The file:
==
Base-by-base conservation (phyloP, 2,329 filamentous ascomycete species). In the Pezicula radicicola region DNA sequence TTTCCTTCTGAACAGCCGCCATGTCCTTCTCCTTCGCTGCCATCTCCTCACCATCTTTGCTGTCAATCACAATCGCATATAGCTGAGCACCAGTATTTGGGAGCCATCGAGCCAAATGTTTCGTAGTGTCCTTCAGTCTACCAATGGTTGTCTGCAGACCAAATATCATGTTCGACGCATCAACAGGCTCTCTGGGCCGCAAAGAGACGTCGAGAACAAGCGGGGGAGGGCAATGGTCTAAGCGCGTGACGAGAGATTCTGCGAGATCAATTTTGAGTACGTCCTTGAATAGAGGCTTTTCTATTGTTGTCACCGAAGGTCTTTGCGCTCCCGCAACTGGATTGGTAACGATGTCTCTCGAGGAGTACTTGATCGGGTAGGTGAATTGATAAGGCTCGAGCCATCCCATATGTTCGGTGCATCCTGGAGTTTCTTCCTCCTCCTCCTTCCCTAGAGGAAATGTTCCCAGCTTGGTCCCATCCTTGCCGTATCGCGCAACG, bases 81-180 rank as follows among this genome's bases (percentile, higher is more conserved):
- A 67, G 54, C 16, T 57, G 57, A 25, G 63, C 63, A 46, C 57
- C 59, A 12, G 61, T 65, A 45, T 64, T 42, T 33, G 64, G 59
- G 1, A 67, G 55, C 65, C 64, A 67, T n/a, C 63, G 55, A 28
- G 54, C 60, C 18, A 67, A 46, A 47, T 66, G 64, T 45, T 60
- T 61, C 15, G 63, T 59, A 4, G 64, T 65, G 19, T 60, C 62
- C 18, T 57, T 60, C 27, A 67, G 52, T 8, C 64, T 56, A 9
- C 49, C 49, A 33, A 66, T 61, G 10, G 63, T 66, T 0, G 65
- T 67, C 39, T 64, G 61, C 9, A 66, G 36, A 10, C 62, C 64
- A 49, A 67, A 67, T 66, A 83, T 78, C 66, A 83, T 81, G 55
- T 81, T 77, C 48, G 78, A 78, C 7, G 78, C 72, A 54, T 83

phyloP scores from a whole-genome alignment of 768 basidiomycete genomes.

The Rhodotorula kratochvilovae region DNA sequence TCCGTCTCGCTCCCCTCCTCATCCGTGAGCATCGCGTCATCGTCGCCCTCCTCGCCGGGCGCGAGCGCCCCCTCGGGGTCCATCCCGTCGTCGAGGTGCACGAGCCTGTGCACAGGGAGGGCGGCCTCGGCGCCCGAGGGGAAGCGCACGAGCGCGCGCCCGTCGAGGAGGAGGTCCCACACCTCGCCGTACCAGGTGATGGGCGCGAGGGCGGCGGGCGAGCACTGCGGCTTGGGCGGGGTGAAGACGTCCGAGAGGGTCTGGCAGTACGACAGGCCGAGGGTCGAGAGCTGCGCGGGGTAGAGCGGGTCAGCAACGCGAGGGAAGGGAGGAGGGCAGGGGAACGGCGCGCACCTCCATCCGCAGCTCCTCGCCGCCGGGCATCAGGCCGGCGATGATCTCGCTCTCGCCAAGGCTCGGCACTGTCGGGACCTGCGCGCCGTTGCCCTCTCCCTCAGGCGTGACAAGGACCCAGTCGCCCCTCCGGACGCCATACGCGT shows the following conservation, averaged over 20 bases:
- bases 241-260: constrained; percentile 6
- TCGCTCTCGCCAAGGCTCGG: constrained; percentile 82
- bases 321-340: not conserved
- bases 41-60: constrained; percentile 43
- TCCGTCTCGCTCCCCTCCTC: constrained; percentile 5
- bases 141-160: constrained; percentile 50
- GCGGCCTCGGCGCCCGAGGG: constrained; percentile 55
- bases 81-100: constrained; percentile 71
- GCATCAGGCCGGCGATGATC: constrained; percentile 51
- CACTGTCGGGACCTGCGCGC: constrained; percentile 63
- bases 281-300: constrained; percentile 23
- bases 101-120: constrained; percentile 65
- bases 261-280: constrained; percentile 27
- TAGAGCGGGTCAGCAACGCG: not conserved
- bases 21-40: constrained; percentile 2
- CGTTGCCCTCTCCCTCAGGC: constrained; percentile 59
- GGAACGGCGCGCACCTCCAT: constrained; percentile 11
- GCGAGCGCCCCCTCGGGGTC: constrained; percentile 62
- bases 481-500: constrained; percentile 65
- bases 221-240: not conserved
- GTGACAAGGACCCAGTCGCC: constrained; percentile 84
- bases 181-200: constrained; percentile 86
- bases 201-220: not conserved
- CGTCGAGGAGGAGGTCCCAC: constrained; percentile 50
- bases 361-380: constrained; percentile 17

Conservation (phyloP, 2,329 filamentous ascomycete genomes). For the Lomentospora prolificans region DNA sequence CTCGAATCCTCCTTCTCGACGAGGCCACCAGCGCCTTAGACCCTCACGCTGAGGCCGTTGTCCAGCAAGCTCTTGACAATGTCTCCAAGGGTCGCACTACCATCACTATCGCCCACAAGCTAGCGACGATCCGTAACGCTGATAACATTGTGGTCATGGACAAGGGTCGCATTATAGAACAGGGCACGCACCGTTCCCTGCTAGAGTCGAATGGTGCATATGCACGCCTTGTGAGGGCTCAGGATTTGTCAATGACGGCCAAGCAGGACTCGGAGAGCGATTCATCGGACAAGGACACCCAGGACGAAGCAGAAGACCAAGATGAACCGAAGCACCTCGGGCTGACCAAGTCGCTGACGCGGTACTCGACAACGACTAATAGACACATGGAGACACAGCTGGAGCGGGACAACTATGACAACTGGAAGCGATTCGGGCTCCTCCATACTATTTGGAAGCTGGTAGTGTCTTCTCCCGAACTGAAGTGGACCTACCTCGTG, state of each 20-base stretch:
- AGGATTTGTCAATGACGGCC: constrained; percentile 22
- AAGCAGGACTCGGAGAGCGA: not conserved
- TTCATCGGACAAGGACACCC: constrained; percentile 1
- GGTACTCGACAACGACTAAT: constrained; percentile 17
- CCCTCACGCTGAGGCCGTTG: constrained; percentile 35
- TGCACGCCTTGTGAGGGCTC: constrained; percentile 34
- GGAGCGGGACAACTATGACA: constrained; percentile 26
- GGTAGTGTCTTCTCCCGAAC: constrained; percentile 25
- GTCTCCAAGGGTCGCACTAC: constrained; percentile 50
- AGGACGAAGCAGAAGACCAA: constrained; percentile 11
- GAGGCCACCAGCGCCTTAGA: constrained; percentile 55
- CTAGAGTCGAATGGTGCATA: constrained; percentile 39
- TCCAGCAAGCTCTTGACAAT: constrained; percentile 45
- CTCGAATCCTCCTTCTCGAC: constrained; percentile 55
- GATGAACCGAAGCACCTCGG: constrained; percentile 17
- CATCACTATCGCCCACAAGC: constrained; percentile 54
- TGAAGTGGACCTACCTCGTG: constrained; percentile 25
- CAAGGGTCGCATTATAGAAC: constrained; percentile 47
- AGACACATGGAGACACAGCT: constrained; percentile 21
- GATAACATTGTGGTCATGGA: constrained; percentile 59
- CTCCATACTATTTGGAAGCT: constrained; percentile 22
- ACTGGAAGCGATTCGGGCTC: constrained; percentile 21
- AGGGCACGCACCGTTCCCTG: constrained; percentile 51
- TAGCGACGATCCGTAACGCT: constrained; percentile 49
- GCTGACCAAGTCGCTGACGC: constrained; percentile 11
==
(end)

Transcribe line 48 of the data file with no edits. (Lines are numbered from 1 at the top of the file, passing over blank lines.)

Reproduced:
- GTCTCCAAGGGTCGCACTAC: constrained; percentile 50